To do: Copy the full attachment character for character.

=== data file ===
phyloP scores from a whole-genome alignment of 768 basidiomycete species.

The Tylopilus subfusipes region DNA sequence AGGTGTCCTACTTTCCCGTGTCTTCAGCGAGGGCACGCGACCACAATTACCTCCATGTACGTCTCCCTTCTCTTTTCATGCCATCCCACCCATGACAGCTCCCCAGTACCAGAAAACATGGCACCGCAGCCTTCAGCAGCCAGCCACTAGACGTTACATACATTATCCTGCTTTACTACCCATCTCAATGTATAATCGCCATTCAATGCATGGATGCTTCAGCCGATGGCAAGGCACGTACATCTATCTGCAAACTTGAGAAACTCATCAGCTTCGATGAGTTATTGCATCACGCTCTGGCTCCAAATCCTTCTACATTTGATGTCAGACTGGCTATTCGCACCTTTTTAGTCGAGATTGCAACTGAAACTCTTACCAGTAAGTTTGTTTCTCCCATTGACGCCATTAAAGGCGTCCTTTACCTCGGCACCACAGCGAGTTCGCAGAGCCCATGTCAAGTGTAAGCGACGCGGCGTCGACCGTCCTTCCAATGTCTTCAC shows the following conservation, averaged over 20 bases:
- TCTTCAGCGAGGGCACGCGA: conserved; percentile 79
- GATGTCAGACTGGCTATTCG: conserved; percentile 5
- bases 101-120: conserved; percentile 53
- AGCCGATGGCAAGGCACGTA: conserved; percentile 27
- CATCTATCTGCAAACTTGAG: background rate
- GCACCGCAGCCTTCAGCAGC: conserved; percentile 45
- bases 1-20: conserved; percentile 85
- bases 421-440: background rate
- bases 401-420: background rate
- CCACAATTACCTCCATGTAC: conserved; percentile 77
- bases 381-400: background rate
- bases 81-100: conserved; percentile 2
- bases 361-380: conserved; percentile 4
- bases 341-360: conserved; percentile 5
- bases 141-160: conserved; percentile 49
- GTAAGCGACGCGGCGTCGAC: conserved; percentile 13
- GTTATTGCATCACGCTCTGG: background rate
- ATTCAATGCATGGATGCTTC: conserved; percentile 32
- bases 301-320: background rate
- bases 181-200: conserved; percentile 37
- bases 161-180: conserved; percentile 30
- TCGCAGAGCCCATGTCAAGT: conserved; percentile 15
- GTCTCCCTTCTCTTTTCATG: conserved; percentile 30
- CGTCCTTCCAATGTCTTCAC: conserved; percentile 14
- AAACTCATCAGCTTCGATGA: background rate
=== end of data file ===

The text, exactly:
phyloP scores from a whole-genome alignment of 768 basidiomycete species.

The Tylopilus subfusipes region DNA sequence AGGTGTCCTACTTTCCCGTGTCTTCAGCGAGGGCACGCGACCACAATTACCTCCATGTACGTCTCCCTTCTCTTTTCATGCCATCCCACCCATGACAGCTCCCCAGTACCAGAAAACATGGCACCGCAGCCTTCAGCAGCCAGCCACTAGACGTTACATACATTATCCTGCTTTACTACCCATCTCAATGTATAATCGCCATTCAATGCATGGATGCTTCAGCCGATGGCAAGGCACGTACATCTATCTGCAAACTTGAGAAACTCATCAGCTTCGATGAGTTATTGCATCACGCTCTGGCTCCAAATCCTTCTACATTTGATGTCAGACTGGCTATTCGCACCTTTTTAGTCGAGATTGCAACTGAAACTCTTACCAGTAAGTTTGTTTCTCCCATTGACGCCATTAAAGGCGTCCTTTACCTCGGCACCACAGCGAGTTCGCAGAGCCCATGTCAAGTGTAAGCGACGCGGCGTCGACCGTCCTTCCAATGTCTTCAC shows the following conservation, averaged over 20 bases:
- TCTTCAGCGAGGGCACGCGA: conserved; percentile 79
- GATGTCAGACTGGCTATTCG: conserved; percentile 5
- bases 101-120: conserved; percentile 53
- AGCCGATGGCAAGGCACGTA: conserved; percentile 27
- CATCTATCTGCAAACTTGAG: background rate
- GCACCGCAGCCTTCAGCAGC: conserved; percentile 45
- bases 1-20: conserved; percentile 85
- bases 421-440: background rate
- bases 401-420: background rate
- CCACAATTACCTCCATGTAC: conserved; percentile 77
- bases 381-400: background rate
- bases 81-100: conserved; percentile 2
- bases 361-380: conserved; percentile 4
- bases 341-360: conserved; percentile 5
- bases 141-160: conserved; percentile 49
- GTAAGCGACGCGGCGTCGAC: conserved; percentile 13
- GTTATTGCATCACGCTCTGG: background rate
- ATTCAATGCATGGATGCTTC: conserved; percentile 32
- bases 301-320: background rate
- bases 181-200: conserved; percentile 37
- bases 161-180: conserved; percentile 30
- TCGCAGAGCCCATGTCAAGT: conserved; percentile 15
- GTCTCCCTTCTCTTTTCATG: conserved; percentile 30
- CGTCCTTCCAATGTCTTCAC: conserved; percentile 14
- AAACTCATCAGCTTCGATGA: background rate